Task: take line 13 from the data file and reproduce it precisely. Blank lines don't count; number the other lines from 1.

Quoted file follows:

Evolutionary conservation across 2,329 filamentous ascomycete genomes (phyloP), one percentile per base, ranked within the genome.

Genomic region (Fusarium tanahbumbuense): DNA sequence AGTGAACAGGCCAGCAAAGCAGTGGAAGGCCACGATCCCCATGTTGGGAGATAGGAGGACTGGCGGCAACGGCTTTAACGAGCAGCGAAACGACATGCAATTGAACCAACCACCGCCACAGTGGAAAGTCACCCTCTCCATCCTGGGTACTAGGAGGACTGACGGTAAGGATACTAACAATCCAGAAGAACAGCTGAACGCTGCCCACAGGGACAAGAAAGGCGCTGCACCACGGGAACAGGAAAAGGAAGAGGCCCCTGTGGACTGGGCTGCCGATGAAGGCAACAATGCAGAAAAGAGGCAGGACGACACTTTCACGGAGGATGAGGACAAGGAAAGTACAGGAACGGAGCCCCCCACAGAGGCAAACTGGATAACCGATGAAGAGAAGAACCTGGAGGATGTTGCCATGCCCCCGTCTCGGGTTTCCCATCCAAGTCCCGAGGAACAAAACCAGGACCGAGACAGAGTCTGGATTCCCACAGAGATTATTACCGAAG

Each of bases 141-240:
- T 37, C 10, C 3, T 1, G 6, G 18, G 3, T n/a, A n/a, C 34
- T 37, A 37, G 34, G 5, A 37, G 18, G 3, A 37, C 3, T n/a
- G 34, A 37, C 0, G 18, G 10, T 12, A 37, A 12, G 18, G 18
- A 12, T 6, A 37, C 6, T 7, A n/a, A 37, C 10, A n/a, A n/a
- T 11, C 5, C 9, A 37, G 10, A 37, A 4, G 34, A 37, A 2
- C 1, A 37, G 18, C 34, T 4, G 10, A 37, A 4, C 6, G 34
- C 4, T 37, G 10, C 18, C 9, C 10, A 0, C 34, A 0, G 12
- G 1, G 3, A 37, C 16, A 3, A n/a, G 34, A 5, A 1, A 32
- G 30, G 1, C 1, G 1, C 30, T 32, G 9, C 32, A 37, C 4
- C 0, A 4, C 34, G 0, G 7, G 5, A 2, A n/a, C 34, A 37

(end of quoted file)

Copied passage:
- C 0, A 4, C 34, G 0, G 7, G 5, A 2, A n/a, C 34, A 37